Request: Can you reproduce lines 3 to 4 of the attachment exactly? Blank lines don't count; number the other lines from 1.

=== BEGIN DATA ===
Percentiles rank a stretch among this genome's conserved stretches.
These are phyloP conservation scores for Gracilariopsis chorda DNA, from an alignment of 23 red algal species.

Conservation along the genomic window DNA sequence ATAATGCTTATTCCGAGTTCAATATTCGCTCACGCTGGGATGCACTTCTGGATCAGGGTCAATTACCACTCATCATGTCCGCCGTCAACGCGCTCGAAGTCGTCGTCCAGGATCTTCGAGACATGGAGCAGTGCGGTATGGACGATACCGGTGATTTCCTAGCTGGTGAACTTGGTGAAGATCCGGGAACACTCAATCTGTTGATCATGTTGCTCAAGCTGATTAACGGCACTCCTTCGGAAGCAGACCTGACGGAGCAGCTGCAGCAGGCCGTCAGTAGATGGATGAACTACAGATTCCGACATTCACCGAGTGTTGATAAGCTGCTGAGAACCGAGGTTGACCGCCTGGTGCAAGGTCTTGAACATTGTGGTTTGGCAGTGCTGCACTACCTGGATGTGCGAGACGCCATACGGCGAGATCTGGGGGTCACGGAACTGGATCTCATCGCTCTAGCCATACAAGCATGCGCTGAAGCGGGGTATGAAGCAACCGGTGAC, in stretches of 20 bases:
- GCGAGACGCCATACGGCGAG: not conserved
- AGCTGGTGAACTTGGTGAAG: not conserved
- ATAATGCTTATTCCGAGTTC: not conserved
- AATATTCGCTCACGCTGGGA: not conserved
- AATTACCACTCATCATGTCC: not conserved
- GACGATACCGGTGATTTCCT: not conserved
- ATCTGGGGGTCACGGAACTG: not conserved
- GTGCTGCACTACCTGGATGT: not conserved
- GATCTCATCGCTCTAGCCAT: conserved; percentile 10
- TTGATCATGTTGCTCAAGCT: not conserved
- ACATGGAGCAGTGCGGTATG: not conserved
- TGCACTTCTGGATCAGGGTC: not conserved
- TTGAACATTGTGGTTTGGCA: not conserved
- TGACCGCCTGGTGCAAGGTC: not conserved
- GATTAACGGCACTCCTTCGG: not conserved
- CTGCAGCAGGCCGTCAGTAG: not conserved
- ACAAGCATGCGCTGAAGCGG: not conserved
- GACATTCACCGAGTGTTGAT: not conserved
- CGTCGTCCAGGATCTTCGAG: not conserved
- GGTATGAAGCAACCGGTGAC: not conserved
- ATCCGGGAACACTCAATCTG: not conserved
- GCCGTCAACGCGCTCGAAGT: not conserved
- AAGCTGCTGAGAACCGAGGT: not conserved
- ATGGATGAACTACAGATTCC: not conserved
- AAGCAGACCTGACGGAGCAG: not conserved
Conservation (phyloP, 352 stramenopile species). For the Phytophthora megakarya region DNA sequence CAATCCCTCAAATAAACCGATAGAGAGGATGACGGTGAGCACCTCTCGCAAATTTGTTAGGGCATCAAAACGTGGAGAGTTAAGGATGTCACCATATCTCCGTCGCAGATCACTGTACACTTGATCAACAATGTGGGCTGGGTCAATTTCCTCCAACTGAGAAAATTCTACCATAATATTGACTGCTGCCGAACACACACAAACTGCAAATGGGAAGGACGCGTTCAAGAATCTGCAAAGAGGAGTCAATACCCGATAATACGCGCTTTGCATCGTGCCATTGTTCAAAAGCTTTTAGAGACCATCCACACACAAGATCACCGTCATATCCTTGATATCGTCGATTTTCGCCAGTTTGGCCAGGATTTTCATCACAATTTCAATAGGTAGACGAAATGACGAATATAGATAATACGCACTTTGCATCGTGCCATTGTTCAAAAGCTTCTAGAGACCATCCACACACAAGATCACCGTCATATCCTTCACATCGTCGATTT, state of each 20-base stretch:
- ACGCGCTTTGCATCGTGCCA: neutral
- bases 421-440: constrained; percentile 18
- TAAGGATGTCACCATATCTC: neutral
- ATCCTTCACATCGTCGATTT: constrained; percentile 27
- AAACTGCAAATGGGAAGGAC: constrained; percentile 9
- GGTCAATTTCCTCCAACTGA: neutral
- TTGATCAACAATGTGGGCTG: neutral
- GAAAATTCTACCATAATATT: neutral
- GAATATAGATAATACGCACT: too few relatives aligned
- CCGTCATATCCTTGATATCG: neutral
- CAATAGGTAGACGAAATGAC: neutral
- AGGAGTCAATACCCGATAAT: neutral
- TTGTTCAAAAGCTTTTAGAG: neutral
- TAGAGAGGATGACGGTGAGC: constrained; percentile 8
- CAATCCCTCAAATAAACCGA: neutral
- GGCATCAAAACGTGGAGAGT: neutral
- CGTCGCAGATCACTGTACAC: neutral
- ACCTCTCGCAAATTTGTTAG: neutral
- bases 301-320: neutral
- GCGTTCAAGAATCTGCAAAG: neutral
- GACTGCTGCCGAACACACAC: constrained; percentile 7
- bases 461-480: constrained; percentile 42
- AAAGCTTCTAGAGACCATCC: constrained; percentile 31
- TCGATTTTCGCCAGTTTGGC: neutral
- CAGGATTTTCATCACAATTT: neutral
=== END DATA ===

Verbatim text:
Conservation along the genomic window DNA sequence ATAATGCTTATTCCGAGTTCAATATTCGCTCACGCTGGGATGCACTTCTGGATCAGGGTCAATTACCACTCATCATGTCCGCCGTCAACGCGCTCGAAGTCGTCGTCCAGGATCTTCGAGACATGGAGCAGTGCGGTATGGACGATACCGGTGATTTCCTAGCTGGTGAACTTGGTGAAGATCCGGGAACACTCAATCTGTTGATCATGTTGCTCAAGCTGATTAACGGCACTCCTTCGGAAGCAGACCTGACGGAGCAGCTGCAGCAGGCCGTCAGTAGATGGATGAACTACAGATTCCGACATTCACCGAGTGTTGATAAGCTGCTGAGAACCGAGGTTGACCGCCTGGTGCAAGGTCTTGAACATTGTGGTTTGGCAGTGCTGCACTACCTGGATGTGCGAGACGCCATACGGCGAGATCTGGGGGTCACGGAACTGGATCTCATCGCTCTAGCCATACAAGCATGCGCTGAAGCGGGGTATGAAGCAACCGGTGAC, in stretches of 20 bases:
- GCGAGACGCCATACGGCGAG: not conserved